Consuming cannabis for depression

4 mins read

Now that we have explored the links between smoking and schizophrenia, we can talk about using Cannabis as an antidepressant.

With mental health issues becoming ever more of a concern to public health, and at a time of severe austerity in the UK, wouldn’t it make lots of sense to conduct some clinical studies to test the efficacy of using cannabis for depression and the potential savings for the NHS this could bring?

The British Medical Journal (BMJ) analysed data from 70 trials of the most commonly prescribed antidepressants and found that they DOUBLED the risk of suicide and aggressive behaviour.

This report comes at a time when ever increasing numbers of the general population are meeting the criteria for at least one mental health condition/disorder for which doctors can legally prescribe these drugs.

Clinical trials using cannabis as an antidepressant are few and far between; nowhere near the level of research and development of other neurological treatments for depression being conducted by these international conglomerates despite having mountains of anecdotal evidence that Cannabis is an effective treatment.

So instead they focus on developing new SSRI’s (selective serotonin reuptake inhibitors) and SNRI’s (Serotonin and norepinephrine reuptake inhibitors) which, as touched on earlier can have side effects.

These side effects can include Suicidal thoughts, weight gain, Insomnia, Diarrhoea, erectile dysfunction, Violent behaviour, Aggression, Nervousness, Agitation or restlessness, nausea, loss of motivation and the list goes on.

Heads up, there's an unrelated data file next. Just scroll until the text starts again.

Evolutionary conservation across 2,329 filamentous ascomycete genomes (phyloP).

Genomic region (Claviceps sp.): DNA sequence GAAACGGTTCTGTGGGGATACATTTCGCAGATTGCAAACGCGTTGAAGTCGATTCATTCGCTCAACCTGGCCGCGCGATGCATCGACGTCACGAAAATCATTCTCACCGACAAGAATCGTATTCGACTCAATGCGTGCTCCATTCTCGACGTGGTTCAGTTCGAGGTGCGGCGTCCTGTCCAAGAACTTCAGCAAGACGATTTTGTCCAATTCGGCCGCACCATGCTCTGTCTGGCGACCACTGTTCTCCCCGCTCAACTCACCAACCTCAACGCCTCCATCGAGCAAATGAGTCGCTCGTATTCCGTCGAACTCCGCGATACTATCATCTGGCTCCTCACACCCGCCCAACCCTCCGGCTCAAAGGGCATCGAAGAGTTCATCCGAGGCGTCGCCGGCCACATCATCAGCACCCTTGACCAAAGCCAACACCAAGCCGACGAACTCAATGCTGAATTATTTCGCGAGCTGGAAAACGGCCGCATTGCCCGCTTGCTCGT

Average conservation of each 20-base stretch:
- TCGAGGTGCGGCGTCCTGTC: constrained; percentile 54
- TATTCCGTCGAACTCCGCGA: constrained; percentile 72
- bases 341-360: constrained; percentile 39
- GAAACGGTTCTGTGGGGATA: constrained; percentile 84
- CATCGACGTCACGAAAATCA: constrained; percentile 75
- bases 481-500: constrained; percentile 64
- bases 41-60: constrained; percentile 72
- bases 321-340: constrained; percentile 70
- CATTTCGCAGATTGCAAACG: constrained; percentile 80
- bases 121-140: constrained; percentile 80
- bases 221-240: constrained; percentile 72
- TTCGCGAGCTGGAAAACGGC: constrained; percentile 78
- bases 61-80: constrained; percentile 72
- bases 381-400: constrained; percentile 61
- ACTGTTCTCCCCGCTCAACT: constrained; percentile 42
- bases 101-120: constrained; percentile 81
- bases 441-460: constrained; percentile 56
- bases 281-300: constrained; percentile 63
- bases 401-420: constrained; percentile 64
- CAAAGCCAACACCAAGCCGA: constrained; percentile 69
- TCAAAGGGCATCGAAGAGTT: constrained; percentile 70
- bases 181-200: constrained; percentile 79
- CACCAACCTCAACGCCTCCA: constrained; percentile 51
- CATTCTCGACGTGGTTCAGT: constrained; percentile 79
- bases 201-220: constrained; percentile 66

A study done in Poland scratched the tip of the iceberg by discovering that antidepressant medications prompted an increase in the body’s production of natural endocannabinoids but as to how this relates to mood regulation the authors do not speculate.

Now, we already know that Cannabis is effective in treating another debilitating mental health disorder – post-traumatic stress disorder (PTSD). The NHS is also currently spending £5.5 million a week on anti-depressants, with the global industry expected to be worth an estimated £14 Billion by the end of 2020. We also know from various studies and places in the world where medical cannabis is available on prescription that cannabis has therapeutic effects, including euphoria. 

So wouldn’t it be worth looking at alternatives to traditional methods of dealing with depression that won’t increase the economic pressure on NHS budgets?

cannabis for depression, Consuming cannabis for depression, ISMOKE
cannabis seedlings

Cannabis for depression

Under my proposed model, patients would be free to explore various cannabis strains and find the genetics that works best for them – then be free to cultivate their plants and cross breed them to maximise the medicinal benefits, all from their home.

These actions could save the health service millions in medical costs, helping to unburden the NHS as well as giving the patient control over their treatment (which as a long-time patient I can testify is invaluable.)

This is an area that urgently needs a great deal of investment and research, but until the stigma is ended and prohibition lifted, thousands if not millions of people living with Depression in the UK and abroad will continue to suffer.

By Simpa Carter

Supporting Links:

cannabis for depression, Consuming cannabis for depression, ISMOKE

Can cannabis cure depression?

We are writing a follow-up feature which will include reports from medical cannabis users in the UK using cannabis to treat depression.

Are you a medical cannabis user? Have you used cannabis for depression?

Please get in touch if you would like to be featured. You can email [email protected] with the subject Cannabis for depression.

Leave a Reply